Detours on the Way to a Binge

Eleven months ago, in June 2013, I came to Pendle Hill for a weekend conference on the life and writings of Isaac Penington, one of the first generation of Quakers in the 17th century. After the conference ended on Sunday afternoon, I was able to tuck in a stay of an extra 36 hours to do some writing of my own on Choosing Miracles. It was time well spent. I was able to get some words out about a heartbreaking time of my life. Based on the responses of my beta readers, I managed to do so with some economy and without too much self-indulgence. And then did life take an amazing turn!

I’d been home about a week when, from the next room, Bowen said, “Huh. This is odd. I seem to have an e-mail from Google. They want me to call them.”

“What is it?” I said. “Some kind of prank or spam or phishing thing?”

“No,” he answered. “It seems to be legitimate. They saw my resume on LinkedIn and they think I might belong there.”

And so, after a screening call, a few phone interviews, a day of coding sessions, several lunches, and more phone interviews, Bowen was hired by Google in mid-September as a senior staff software engineer. He resigned his position as a teaching adjunct in late September, took six weeks off to get rested and organized, and began working for Google in the New York office in November.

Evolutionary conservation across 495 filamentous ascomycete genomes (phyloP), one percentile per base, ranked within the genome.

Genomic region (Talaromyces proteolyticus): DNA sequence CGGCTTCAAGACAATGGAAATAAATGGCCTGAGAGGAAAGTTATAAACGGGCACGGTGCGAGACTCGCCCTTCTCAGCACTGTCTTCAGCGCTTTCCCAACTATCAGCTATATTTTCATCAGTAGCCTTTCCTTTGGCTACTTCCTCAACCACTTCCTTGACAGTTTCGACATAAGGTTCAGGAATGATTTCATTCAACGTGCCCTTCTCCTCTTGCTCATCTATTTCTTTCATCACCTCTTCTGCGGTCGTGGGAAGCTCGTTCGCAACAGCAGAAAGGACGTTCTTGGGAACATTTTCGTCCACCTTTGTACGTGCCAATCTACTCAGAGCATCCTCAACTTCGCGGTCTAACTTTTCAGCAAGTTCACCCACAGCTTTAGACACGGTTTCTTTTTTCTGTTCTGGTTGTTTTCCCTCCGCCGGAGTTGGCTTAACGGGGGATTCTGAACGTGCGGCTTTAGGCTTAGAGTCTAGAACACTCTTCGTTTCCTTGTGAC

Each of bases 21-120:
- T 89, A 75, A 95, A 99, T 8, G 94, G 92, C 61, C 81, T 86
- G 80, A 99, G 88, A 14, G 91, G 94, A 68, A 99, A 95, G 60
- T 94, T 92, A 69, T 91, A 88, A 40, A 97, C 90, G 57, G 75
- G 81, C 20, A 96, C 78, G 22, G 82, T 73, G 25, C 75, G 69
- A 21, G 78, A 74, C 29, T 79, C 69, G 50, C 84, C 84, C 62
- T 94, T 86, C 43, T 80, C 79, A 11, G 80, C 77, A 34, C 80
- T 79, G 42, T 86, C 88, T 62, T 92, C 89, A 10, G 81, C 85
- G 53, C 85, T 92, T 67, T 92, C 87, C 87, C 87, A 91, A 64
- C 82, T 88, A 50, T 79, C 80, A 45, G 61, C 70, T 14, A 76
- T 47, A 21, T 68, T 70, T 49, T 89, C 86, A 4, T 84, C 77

I’m still moving back and forth between Peekskill and Manhattan, but now we have a regular schedule. In on Monday mornings on the 9:15, back to Peekskill Friday night on the 5:35, 6:35, or 7:21. Commuting takes less energy now that we have an established rhythm. Now the energy is going into learning how to support my partner in his high-level job. How can I make life as easy as it can be around the times that he’s not coding or thinking about code? What can I put on the table for dinner? And most of all, what can I throw out, give away, take to the Housing Works thrift store, or shred next in order to free up more room for us in my 400-square-foot studio apartment where we spend Monday through Thursday nights?